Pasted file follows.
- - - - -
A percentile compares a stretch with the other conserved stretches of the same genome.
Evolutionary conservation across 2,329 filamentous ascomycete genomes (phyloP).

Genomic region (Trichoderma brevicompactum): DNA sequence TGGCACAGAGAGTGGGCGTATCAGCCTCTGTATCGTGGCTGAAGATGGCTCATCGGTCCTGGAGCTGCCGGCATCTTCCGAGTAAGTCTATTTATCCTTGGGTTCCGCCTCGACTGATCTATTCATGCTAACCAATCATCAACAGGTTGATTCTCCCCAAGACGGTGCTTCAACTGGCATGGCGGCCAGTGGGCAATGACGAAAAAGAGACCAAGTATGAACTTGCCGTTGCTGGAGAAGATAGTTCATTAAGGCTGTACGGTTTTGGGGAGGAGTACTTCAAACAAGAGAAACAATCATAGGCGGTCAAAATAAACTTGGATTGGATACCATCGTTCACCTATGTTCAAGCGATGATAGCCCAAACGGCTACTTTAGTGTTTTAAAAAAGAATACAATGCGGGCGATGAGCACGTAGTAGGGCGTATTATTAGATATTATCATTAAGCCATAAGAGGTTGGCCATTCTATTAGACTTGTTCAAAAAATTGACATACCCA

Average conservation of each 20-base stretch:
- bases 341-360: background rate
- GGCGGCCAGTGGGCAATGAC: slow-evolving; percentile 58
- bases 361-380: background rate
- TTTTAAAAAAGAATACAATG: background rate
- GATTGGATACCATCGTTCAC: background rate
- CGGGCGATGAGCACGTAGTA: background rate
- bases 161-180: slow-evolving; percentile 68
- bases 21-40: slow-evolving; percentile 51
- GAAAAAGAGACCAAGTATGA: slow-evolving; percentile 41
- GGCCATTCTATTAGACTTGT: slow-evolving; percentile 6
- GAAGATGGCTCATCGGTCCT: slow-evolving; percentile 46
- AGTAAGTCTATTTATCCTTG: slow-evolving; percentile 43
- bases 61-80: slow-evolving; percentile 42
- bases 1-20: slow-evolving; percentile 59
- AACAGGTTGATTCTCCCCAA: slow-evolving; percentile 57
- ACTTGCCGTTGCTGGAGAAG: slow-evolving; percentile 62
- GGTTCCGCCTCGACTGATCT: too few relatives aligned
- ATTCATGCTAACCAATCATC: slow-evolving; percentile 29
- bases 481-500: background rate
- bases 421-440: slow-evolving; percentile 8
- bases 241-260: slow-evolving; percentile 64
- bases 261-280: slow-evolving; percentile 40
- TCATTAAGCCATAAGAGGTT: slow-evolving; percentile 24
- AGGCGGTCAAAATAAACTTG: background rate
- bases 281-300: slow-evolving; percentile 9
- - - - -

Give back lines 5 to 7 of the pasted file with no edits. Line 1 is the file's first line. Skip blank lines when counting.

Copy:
- bases 341-360: background rate
- GGCGGCCAGTGGGCAATGAC: slow-evolving; percentile 58
- bases 361-380: background rate